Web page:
Never Say Never

In her four decades of making dance, New York-based choreographer Tricia Brown had never before set a piece to jazz music. Her sonic palette has hardly been limited over the years: Having started out with the seminal and far-ranging Judson Dance Theater, Brown has choreographed to music by everyone from Robert Ashley and Laurie Anderson to Bach. Now a high-profile commission to work with jazz trumpeter and composer Dave Douglas seems set to undo that "never" in a collaboration titled El Trilogy.

This change in direction seems perfectly agreeable to Brown. She was merely waiting, it seems, for the right moment to reveal itself.

"I want to do what is significant and important for me," says Brown, speaking by telephone from Los Angeles while on tour with her 31-year-old company. (The show makes a local stop Saturday, February 9 at the University of Minnesota's Northrop Auditorium.) "I can't promise you what I will do next. It's whatever my antennae pick up."

Indeed, Brown, in addition to choreographing, also directs opera and creates visual art. This broad creative sensibility and genuine instinct for "the revolution" both within and around her have fueled one of the most surprising artistic careers possible. "I have a self-perpetuating machine that is always moving forward," she explains thoughtfully regarding her penchant for reinvention. "But not absenting the past. I can't shed everything."

In fact, past, present, and future collide freely in the three parts of the Brown-Douglas troika. In the first section, "Five Part Weather Intervention," a dancer performs a lush phrase only to have a second dancer mirror it by stepping in as close as possible without touching the first. The interaction is as unpredictable as nature. But mostly, says Brown, it allows for play with symmetry and abstraction. Likewise, the second part, "Rapture to Leon James," celebrates the joyous dancing of a famed lindy hopper at Harlem's Savoy Hotel. At the same time, this section inverts his steps, creating head-scratching moments for performers and ultimately leading to the thrilling feel of history running in reverse. The evening concludes with "Groove and Countermove," which echoes the earlier sections but also introduces new vocabulary. This groove is designed to accelerate the pace and add to the playful spirit. It's an opportunity, says Brown, to let her skilled dancers fly out of the gates like racehorses.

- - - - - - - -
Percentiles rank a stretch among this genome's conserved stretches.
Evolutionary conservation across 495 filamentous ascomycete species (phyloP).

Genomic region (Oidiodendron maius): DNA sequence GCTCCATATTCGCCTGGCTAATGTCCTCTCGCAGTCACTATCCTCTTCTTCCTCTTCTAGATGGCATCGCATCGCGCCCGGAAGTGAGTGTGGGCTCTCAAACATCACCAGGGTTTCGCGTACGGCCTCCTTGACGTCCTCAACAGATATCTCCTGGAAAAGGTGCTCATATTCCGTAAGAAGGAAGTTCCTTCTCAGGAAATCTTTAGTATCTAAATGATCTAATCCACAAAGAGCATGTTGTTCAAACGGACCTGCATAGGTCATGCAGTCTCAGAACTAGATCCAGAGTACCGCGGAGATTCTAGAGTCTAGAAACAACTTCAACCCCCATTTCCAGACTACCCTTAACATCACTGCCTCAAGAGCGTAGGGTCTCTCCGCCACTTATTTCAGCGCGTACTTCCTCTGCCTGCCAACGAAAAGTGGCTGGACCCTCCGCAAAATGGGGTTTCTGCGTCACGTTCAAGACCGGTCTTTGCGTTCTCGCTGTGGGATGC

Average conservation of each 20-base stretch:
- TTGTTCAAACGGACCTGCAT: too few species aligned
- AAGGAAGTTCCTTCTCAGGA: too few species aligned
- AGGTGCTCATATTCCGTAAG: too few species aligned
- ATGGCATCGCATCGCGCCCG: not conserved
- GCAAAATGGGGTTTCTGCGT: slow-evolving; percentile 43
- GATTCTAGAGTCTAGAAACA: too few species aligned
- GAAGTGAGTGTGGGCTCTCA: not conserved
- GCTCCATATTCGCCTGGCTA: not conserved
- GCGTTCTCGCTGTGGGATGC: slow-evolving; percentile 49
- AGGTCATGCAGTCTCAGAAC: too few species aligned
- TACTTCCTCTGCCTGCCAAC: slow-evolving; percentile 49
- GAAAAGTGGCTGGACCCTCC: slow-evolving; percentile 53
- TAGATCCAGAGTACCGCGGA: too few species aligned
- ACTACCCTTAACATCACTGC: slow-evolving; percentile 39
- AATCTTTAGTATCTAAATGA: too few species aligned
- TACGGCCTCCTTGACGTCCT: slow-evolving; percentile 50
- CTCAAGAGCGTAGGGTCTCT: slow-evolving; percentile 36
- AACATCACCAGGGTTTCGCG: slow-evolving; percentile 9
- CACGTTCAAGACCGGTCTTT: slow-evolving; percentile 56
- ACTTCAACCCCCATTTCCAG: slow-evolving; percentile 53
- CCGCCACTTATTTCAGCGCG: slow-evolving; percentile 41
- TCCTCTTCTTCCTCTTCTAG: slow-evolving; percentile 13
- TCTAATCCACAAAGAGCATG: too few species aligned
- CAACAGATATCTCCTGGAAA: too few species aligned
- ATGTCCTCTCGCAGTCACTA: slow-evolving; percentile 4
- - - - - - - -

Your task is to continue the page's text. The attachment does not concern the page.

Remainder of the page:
Brown, who describes her process as one dedicated to an exploration of ideas in cycles, sees her relationship with Douglas continuing as a result of their collaboration. But the role of jazz in her future work remains indeterminate: Who knows what other "nevers" remain to be undone?

 
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